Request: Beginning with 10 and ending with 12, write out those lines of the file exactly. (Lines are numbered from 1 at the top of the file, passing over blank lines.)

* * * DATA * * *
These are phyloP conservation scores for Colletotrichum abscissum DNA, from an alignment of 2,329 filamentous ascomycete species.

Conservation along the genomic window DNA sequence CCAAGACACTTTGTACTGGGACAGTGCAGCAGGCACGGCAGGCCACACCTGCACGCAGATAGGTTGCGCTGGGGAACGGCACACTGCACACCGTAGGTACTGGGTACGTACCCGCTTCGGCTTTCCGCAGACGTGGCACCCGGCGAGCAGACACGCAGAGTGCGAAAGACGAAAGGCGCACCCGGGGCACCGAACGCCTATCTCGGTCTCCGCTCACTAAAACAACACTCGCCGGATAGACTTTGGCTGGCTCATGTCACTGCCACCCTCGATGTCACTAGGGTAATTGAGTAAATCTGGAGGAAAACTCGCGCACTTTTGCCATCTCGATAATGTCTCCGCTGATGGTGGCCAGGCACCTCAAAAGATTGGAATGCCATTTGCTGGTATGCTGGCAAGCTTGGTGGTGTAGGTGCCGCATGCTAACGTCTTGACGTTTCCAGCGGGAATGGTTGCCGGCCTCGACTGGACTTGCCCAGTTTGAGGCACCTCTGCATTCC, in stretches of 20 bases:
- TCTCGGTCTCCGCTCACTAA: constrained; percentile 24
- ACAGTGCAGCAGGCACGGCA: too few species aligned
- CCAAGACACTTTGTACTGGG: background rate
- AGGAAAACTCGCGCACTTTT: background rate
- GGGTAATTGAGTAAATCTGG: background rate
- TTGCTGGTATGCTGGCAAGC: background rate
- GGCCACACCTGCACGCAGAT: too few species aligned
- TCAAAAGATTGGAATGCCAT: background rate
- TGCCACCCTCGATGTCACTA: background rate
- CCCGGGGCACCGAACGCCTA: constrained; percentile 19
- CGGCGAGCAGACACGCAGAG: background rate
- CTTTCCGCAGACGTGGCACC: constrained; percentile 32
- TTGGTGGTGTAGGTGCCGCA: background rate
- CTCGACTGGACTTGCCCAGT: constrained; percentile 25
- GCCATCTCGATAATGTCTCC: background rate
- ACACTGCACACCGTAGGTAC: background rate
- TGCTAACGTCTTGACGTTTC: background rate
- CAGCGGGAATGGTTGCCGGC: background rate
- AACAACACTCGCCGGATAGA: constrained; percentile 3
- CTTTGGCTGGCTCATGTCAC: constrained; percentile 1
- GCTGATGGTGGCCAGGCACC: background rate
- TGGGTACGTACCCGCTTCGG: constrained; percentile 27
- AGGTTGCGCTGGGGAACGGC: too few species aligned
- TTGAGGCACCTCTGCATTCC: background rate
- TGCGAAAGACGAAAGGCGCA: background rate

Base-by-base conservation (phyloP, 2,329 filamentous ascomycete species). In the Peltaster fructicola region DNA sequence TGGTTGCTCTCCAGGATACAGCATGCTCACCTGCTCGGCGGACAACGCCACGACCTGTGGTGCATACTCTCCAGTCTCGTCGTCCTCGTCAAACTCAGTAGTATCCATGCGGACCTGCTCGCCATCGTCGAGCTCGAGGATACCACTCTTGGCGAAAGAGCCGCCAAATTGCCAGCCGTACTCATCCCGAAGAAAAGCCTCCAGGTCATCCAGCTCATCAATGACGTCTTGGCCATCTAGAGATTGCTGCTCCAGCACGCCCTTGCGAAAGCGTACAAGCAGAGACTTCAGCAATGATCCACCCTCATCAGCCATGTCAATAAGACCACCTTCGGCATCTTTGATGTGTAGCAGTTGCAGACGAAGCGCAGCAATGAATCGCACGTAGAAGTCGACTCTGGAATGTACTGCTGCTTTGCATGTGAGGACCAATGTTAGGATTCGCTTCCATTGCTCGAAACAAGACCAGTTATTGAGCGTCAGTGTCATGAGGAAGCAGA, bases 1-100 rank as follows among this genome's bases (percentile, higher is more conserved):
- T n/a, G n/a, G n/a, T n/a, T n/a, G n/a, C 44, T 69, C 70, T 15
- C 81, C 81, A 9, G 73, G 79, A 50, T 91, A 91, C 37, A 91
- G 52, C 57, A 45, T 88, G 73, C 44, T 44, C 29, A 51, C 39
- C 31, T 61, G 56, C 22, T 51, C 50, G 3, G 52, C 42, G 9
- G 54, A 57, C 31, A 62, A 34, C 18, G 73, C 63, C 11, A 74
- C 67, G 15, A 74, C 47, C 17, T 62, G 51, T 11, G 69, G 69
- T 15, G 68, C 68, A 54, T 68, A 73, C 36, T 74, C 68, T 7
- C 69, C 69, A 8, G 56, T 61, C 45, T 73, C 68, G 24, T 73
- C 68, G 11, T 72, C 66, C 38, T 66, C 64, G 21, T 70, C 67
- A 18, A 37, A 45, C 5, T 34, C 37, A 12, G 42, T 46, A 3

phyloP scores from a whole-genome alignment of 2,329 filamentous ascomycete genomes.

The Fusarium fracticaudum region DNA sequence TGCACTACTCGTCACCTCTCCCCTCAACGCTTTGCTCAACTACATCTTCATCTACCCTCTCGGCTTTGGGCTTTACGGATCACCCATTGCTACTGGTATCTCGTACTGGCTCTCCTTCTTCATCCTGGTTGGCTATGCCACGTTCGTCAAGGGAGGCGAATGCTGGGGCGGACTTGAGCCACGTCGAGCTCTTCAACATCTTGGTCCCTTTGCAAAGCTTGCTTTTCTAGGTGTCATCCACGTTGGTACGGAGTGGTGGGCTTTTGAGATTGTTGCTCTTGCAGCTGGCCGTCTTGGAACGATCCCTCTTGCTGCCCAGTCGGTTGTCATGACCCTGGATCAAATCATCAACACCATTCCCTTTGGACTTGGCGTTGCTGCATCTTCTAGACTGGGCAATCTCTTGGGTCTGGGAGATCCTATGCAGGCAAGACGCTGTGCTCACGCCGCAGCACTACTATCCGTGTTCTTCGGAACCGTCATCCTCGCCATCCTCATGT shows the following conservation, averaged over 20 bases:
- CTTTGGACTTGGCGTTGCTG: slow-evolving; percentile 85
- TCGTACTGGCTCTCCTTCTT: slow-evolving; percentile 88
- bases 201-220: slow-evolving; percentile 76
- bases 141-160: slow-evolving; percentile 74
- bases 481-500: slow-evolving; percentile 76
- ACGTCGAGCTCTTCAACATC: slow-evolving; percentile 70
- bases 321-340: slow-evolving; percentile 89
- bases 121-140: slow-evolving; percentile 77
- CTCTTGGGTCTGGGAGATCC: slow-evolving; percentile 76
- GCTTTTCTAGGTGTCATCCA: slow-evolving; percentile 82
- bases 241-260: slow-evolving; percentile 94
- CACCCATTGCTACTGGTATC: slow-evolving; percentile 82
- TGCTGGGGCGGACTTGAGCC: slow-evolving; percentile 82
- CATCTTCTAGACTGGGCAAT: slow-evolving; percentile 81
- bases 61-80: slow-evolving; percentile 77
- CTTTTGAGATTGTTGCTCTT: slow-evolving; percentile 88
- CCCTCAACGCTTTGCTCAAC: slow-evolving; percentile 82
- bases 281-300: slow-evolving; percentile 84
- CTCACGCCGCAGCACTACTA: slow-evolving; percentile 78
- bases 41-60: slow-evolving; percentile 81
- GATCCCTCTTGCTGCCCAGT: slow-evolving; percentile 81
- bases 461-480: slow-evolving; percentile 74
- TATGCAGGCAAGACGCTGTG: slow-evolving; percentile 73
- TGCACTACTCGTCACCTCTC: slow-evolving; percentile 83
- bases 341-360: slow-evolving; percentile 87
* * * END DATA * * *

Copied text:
- TCAAAAGATTGGAATGCCAT: background rate
- TGCCACCCTCGATGTCACTA: background rate
- CCCGGGGCACCGAACGCCTA: constrained; percentile 19